According to the Census Bureau, the AAPI population is 23 million and is the fastest growing group in the United States. The NCKPC is proud to be included among this group of Americans. On behalf of the Korean American members of 350 congregations spread throughout this great nation, we call on our governmental leaders to do the following:
- Pass legislation that expands the definition of a hate crime and increases the punishment of individuals convicted of committing them.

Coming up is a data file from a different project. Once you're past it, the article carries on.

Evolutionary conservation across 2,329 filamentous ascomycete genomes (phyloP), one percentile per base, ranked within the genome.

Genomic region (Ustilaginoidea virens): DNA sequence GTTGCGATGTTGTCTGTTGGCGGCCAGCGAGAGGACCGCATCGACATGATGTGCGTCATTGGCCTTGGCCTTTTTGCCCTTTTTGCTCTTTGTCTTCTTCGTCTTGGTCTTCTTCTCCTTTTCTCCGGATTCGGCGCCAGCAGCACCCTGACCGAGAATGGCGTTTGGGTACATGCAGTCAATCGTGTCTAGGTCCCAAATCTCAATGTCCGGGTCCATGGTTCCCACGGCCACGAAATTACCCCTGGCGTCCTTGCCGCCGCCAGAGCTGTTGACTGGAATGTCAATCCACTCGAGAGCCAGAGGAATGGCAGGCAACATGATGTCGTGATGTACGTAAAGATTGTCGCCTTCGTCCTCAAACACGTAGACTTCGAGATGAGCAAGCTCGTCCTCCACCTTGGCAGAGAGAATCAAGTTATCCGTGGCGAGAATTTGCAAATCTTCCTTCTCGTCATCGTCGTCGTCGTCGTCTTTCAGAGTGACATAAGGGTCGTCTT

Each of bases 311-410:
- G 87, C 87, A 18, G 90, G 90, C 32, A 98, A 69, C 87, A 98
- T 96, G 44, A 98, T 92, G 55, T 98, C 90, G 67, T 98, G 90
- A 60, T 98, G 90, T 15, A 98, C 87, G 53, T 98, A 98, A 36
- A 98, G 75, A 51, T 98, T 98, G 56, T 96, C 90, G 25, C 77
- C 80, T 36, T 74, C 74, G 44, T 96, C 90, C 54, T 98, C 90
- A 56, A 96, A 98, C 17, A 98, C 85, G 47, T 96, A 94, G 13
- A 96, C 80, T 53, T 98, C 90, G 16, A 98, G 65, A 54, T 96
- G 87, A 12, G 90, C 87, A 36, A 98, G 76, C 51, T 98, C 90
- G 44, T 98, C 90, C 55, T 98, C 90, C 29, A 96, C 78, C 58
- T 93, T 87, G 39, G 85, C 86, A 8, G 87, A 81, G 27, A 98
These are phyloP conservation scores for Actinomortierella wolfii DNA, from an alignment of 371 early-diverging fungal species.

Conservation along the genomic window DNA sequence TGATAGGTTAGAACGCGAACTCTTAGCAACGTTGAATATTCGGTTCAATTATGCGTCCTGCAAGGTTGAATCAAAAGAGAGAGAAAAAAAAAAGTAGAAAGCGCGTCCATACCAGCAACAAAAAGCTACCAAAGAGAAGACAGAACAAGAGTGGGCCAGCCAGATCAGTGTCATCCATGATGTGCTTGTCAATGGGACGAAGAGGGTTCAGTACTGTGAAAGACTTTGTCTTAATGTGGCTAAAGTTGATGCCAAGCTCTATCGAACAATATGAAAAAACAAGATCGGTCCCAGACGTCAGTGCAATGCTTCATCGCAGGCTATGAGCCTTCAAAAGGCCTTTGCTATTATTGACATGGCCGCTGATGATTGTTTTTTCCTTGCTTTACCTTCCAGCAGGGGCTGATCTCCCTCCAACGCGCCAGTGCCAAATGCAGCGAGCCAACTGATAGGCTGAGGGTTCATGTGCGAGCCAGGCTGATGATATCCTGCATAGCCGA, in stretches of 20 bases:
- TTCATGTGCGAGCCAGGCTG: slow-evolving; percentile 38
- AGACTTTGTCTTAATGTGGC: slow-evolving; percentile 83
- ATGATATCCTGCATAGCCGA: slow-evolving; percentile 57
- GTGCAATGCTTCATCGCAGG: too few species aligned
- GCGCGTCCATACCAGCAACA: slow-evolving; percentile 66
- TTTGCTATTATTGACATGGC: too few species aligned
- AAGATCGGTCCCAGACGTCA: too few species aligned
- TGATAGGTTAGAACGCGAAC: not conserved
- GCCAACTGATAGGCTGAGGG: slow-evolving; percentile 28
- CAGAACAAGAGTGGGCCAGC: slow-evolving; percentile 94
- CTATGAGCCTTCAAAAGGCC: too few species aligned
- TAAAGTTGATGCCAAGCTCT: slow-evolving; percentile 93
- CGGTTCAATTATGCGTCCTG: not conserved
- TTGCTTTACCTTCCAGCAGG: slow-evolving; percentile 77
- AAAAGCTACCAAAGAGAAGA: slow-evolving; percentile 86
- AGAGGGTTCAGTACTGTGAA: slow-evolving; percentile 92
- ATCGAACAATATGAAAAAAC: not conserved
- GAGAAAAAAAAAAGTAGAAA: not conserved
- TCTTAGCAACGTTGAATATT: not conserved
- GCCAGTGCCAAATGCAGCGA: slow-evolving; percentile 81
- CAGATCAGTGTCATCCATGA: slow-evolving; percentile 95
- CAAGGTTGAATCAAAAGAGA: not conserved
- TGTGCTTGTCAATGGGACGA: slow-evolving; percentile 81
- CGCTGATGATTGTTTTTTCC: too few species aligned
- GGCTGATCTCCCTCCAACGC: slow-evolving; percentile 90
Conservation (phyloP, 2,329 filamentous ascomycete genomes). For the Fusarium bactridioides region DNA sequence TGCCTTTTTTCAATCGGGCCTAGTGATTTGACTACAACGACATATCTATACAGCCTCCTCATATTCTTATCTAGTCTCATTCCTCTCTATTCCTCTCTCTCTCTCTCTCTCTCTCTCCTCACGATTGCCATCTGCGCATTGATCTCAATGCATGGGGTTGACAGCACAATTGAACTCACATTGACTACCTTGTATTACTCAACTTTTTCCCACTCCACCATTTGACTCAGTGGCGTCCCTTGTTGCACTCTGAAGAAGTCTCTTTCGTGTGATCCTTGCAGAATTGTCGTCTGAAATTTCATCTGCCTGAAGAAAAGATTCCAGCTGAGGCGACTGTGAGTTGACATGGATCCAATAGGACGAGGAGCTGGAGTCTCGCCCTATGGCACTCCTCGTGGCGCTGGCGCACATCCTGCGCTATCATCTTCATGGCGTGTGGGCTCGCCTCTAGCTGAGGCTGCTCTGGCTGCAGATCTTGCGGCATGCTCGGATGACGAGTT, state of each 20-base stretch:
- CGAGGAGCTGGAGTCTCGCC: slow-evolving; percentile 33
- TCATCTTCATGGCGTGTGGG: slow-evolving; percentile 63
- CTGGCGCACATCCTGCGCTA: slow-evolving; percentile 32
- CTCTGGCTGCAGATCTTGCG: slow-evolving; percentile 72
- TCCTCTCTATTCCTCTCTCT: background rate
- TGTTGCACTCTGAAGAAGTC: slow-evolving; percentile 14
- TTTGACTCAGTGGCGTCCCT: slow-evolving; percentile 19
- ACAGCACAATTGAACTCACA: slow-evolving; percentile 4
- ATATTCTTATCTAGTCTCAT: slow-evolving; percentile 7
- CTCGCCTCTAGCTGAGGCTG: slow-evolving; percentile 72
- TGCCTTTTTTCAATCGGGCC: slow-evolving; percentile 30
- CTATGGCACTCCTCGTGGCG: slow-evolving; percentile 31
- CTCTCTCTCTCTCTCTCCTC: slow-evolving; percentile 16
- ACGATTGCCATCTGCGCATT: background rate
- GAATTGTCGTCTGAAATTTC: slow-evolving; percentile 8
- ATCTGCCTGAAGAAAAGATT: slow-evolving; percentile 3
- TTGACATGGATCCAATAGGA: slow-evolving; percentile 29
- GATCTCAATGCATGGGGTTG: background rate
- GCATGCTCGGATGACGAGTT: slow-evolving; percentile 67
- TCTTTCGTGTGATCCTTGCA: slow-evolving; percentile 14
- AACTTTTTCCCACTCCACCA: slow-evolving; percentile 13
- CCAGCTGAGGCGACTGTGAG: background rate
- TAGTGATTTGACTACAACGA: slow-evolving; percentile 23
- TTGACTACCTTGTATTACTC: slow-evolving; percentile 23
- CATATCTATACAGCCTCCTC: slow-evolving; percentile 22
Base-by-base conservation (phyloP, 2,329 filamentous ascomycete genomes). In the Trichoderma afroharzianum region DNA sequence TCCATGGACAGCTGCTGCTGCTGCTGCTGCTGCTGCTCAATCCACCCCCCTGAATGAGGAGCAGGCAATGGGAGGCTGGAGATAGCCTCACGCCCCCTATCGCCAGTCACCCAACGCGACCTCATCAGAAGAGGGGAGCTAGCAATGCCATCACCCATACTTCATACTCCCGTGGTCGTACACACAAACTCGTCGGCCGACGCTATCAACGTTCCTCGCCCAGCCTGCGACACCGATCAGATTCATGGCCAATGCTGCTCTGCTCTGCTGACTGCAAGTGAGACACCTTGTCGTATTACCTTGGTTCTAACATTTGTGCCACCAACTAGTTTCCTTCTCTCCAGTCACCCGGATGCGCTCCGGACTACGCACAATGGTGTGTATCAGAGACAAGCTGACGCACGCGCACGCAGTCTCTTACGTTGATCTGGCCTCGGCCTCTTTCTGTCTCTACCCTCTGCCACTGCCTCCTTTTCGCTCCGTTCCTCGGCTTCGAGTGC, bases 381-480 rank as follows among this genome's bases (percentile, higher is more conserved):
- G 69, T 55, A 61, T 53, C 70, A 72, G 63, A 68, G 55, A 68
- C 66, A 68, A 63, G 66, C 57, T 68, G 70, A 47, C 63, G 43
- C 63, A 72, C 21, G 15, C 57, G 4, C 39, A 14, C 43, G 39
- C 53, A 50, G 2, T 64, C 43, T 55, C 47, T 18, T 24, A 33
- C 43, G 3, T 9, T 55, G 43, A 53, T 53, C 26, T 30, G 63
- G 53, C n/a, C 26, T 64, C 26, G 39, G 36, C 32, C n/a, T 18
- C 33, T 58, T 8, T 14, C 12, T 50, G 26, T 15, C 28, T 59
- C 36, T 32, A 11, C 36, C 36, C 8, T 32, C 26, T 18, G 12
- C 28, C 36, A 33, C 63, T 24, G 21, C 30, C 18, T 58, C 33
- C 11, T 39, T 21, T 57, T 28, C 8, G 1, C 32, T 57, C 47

- Implement strategies that will deter violence and increase security in neighborhoods with a higher AAPI demographic.
We ask you to SEE us and HEAR us. The NCKPC continues to pray for your good work and leadership.
NCKPC Executive Board
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Categories: Advocacy & Social Justice, Matthew 25, Racial Justice
Tags: aapi, asian american pacific islander, bethany presbyterian church marietta georgia, california state university san bernardino, center for the study of hate and extremism, dismantling structural racism, matthew 25 invitation, matthew 25:31-46, national asian presbyterian council, National Caucus of Korean Presbyterian Churches, Rev. Byeong-Ho Choi, stop aapi hate
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Ministries: Gender & Racial Justice, Matthew 25 in the PC(USA): A bold vision and invitation